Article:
UHD Blu-ray is finally here! Boasting 2160p resolution at 128Mbps with the very best lossless audio, such as Dolby Atmos and DTS:X, the new format's most promising feature — what actually makes it a significant step up over standard Blu-ray — is content in high-dynamic range with a 10-bit video depth (HDR10) and a wide color gamut up to BT.2020 (WCG). And there's also the promise of Dolby Vision in the near future, which is set to push picture quality to 12-bit video depth and theoretically in 10,000 nits peak brightness.
It's worth noting this is a brand new format, and for the moment, the content is fairly limited. Then, there is also the fact that calibrating displays for enjoying the best picture quality possible is somewhat tricky since material in HDR10/WCG is not readily available. With that in mind, I must admit I did the best I could on my display, which is the Sony Bravia XBR75X940C, to calibrate using Spears & Munsil and SpectraCal CalMAN C3, which I plan to upgrade to the C6-HDR very soon, in a DCI-P3 color space. Thus, in reviewing the current slate of content — titles offered a couple weeks in advance via Best Buy — our readers will please forgive these initial impressions and expect some trial and error as we continue to fine-tune our picture quality assessments and methodology.
In spite of that, my colleagues and I have come to the general consensus that we should hold the UDH format to a higher standard and be much more conservative with our video scores. Essentially, what would normally qualify as 5-star presentation in standard Blu-ray could hypothetically be thought of as a 3-star video on UDH BD. It is still a significant improvement and will be a better viewing experience, but with this new format, we are looking for more than just sharpness and resolution. Now, we must also take into consideration how the transfer benefits from the HDR/WCG upgrade, which complicates matters since not all movies are produced in native 4K or mastered with 4K digital intermediates (DI). What this all amounts too is our attempt and promise to provide our readers with the most honest and accurate assessments as possible as we enter this new format.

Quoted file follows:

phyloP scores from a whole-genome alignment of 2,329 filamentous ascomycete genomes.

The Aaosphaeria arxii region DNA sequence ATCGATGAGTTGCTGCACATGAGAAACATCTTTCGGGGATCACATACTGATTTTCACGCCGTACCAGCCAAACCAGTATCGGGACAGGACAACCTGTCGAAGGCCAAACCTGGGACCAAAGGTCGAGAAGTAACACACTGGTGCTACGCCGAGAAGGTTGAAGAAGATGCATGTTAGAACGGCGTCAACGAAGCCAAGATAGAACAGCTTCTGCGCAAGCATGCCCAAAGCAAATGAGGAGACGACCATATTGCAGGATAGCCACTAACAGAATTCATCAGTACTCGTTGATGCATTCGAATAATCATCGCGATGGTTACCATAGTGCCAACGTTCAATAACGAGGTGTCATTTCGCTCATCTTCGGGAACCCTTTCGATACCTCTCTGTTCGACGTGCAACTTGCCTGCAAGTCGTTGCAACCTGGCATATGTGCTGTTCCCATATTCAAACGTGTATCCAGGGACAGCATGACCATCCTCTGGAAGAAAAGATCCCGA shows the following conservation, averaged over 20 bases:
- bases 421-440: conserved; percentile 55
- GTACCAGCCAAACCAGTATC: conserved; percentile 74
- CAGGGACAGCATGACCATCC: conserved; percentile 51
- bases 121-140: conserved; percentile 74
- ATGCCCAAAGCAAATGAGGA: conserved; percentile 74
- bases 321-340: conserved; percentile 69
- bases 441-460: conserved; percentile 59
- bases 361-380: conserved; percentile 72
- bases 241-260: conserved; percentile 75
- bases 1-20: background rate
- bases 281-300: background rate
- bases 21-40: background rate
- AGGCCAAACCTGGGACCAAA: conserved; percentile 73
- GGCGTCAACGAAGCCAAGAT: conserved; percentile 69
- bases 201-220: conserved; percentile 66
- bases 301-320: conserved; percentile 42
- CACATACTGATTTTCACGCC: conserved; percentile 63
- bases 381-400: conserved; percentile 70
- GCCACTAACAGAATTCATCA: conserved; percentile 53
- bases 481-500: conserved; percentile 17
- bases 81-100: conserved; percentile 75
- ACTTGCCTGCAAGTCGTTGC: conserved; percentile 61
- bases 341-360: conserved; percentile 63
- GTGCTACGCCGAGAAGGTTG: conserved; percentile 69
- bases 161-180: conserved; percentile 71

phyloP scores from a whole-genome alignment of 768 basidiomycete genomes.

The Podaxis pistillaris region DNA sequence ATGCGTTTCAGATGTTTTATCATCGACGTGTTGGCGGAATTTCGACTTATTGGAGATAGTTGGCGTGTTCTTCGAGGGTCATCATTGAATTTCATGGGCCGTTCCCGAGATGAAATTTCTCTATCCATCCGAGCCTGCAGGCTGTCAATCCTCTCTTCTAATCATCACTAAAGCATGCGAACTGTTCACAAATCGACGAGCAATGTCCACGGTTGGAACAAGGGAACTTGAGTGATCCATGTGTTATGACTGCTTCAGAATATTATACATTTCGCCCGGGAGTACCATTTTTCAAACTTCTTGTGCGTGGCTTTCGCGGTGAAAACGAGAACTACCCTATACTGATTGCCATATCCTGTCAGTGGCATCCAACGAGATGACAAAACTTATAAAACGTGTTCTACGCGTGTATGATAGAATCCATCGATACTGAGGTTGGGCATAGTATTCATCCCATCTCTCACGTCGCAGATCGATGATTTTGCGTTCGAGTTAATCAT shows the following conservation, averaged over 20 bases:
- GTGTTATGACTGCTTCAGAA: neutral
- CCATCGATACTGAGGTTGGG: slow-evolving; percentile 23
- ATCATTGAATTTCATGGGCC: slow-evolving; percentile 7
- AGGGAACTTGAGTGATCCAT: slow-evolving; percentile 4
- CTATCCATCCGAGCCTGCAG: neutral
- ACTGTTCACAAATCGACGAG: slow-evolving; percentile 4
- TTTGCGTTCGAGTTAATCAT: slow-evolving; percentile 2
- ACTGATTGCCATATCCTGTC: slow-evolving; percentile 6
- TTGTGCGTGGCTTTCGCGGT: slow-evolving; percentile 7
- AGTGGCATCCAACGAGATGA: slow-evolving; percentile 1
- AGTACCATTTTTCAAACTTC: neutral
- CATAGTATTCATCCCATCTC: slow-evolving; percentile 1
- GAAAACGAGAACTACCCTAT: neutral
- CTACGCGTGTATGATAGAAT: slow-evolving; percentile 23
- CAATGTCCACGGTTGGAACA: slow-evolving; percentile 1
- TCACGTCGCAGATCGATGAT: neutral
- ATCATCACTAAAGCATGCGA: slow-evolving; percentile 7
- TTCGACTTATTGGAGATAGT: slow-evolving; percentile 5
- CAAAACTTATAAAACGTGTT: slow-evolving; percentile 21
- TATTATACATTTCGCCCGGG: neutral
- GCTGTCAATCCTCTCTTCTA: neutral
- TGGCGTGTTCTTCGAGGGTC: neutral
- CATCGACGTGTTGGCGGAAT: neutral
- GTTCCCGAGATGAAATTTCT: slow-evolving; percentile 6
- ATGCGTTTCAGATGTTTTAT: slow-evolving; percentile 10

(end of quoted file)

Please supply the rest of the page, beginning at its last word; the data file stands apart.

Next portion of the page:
Breaking free of the concrete-fortified glades, 'Maze Runner: The Scorch Trials' picks up immediately after the events of the first movie with an explosive action sequence that leaves little time to breathe and catch one's bearings. Once the dust settles, the volatile opening finds Thomas (Dylan O'Brien) and his posse of resourceful survivors walled inside a concrete-fortified building with even more tests and trials to perform before stumbling their way to another false sense of security and freedom. The maze, which served as both a place of fearsome mystery and a treacherous path for discovering the truth of their imprisonment, has been swapped for the more terrifying and perfidious labyrinth of human secrets and Machiavellian machinations. This makes for an effective follow-up to its surprisingly satisfying predecessor, weaving a larger web of complexity and intrigue that challenges its intended young adult audience -- though the end result still falls short. The second adaptation to the James Dashner sci-fi books largely feels like two movies trapped and overstuffed into one.
The first half is arguably the production's strongest aspect and sees Thomas, once again, tasked as leader of the pack whether by unfortunate necessity or through an unwarranted self-assertiveness that panics others to follow him on blind faith alone. His inability to explain or provide reasons for why the group (Kaya Scodelario, Ki Hong Lee, Dexter Darden, Alexander Flores and Jacob Lofland) should follow causes a bit of contention between Newt (Thomas Brodie-Sanger) and the determined but equally self-doubting Thomas. The couple instances of mild quarreling are of little consequence and frankly, pointless, except to drum up some unneeded drama. Nonetheless, his continuously skeptical personality uncovers the true intentions of the military controlled medical facility run by Janson (Aidan Gillen which has the 'Game of Thrones' star bringing his usual seemingly compassionate but suspicious air). Their much too easy escape has the kids trekking through a desert-covered, apocalyptic wasteland in search of the mysterious resistance militia, The Right Arm.